NEWS- New Species of the Dandelion flower discovered

A new species of the dandelion flower has been discovered on a Scottish Island. Botanists from the Royal Botanic Garden Edinburgh (RBGE) and Northumberland have helped being involved in studying the new flower found growing of the isle of Hirta.

It is the largest island in the St Kilda archipelago but has not been inhabited by humans since 1936. The flower may have originated in Iceland but was imported to Scotland possibly by the Vikings or by birds. It has been named after a former RBGE employee.

RBGE said the dandelion which is named, Taraxacum Pankhurstianum, could be one of the rarest flowers in Scotland today. It is apparently eaten by sheep and seabirds.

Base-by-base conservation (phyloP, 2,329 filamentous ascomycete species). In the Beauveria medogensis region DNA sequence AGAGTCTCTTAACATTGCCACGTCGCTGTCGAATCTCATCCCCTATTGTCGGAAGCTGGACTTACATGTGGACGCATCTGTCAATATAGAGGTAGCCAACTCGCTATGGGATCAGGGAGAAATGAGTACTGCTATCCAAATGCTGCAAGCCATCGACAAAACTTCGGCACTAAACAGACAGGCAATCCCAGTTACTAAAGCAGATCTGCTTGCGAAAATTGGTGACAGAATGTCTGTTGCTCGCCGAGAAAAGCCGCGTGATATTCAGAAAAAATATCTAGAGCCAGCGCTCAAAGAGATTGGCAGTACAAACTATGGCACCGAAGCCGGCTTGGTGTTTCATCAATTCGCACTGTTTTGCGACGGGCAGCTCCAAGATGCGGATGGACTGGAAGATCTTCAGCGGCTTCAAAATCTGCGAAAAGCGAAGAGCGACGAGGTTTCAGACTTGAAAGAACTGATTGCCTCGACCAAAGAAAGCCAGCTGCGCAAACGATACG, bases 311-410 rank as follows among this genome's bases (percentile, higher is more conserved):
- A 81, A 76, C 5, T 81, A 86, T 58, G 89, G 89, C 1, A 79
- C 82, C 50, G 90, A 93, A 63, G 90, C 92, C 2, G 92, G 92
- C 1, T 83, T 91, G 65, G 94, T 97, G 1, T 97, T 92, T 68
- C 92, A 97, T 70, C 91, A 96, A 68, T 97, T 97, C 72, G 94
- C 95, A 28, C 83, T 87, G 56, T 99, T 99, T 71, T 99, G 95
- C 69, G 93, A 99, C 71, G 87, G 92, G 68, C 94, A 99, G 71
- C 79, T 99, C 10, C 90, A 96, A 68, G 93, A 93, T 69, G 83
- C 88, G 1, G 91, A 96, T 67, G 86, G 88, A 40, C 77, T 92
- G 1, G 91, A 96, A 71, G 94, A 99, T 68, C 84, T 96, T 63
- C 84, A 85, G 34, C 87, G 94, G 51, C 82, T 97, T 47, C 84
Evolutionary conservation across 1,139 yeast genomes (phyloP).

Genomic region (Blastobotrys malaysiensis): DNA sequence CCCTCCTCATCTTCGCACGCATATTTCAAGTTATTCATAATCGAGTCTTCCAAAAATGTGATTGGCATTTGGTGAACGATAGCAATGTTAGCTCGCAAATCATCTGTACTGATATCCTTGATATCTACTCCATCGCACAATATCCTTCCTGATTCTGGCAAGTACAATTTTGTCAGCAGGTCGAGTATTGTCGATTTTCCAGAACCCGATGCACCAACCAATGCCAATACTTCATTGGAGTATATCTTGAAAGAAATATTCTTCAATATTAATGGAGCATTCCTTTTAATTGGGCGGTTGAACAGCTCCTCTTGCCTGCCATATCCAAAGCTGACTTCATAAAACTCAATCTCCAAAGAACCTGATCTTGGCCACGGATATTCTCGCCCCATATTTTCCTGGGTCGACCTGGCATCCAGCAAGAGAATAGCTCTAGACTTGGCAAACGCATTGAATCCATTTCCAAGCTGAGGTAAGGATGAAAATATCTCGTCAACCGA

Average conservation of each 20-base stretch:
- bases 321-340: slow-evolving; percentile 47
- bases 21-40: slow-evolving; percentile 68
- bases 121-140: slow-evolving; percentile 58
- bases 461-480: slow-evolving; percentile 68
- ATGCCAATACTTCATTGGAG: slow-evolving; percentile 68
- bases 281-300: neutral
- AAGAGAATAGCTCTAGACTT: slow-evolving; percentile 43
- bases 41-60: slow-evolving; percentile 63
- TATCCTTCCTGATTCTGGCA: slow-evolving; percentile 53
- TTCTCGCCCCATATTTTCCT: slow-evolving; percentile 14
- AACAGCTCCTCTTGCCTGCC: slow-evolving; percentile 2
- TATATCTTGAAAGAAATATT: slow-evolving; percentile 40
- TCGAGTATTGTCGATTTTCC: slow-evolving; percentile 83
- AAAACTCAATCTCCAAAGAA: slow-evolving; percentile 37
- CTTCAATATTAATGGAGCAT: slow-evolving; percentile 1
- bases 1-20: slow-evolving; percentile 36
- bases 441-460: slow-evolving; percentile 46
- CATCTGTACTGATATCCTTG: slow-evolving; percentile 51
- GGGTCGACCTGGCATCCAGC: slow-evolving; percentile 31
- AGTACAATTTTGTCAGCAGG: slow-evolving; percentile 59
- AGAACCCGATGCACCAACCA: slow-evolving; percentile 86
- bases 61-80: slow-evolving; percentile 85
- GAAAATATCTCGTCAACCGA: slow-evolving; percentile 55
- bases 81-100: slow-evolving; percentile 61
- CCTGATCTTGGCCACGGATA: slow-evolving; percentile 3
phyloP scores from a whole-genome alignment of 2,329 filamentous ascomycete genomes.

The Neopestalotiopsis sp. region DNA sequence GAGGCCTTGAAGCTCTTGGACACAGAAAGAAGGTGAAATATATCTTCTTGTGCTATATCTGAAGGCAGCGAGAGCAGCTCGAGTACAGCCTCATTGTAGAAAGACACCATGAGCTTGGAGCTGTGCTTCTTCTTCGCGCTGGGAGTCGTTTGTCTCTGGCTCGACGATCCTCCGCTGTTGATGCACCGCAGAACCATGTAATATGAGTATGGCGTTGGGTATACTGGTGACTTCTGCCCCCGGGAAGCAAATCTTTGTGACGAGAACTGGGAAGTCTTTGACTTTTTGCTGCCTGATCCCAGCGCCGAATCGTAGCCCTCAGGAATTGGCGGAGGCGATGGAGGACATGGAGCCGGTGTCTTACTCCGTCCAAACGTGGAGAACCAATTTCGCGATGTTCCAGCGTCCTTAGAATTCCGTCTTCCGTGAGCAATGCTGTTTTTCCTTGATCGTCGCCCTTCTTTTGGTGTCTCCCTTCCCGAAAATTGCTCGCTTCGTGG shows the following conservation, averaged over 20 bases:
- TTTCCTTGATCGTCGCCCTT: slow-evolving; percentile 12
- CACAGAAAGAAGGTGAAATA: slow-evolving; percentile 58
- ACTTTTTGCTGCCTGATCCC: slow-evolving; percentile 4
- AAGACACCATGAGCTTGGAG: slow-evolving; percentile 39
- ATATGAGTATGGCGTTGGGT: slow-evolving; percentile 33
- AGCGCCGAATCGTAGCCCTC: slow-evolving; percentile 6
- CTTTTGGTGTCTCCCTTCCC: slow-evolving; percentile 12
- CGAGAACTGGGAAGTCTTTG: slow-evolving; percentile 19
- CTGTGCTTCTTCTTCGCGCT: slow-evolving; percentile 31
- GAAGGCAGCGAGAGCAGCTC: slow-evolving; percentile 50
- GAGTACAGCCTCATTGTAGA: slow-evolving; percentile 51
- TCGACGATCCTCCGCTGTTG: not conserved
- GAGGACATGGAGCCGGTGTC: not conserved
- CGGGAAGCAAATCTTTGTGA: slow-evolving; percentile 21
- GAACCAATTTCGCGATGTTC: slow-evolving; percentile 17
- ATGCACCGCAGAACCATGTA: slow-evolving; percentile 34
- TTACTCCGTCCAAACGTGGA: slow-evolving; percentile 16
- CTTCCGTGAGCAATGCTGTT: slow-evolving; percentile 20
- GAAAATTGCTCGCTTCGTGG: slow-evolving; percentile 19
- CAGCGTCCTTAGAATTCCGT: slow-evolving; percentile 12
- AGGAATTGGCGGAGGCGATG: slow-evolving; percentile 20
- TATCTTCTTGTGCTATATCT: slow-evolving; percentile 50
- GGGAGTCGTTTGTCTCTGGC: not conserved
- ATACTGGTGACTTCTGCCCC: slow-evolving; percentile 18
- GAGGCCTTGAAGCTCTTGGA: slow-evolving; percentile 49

Jim McIntosh, a recorder of flowers for the Outer Hebrides, collected seeds from four plants two years ago during his survey work on Hirta.

The seeds collected by Mr McIntosh were successfully grown at the garden’s nursery by horticulturist Natacha Franchon and Professor James Richards identified it as a new species.

St Kilda is 41 miles west of the Western isles. The last of the St Kildans abandoned Hirta in August 1930 after years of depopulation and deaths that occurred in a cold winter of 1929. Last year remains of a settlement that could date back to the iron age were found on another island in the archipelago. It was thought that Boreray was only visited by humans to hunt seabirds and to get wool from sheep.

RBGE state the most likely origin of the dandelion is from Iceland where the flower no longer grows.

St Kilda isn’t home only to one of the rarest flowers in Scotland. It is also home to field mice that can grow twice the size of their mainland cousins. Also the island is home to the St Kilda wren.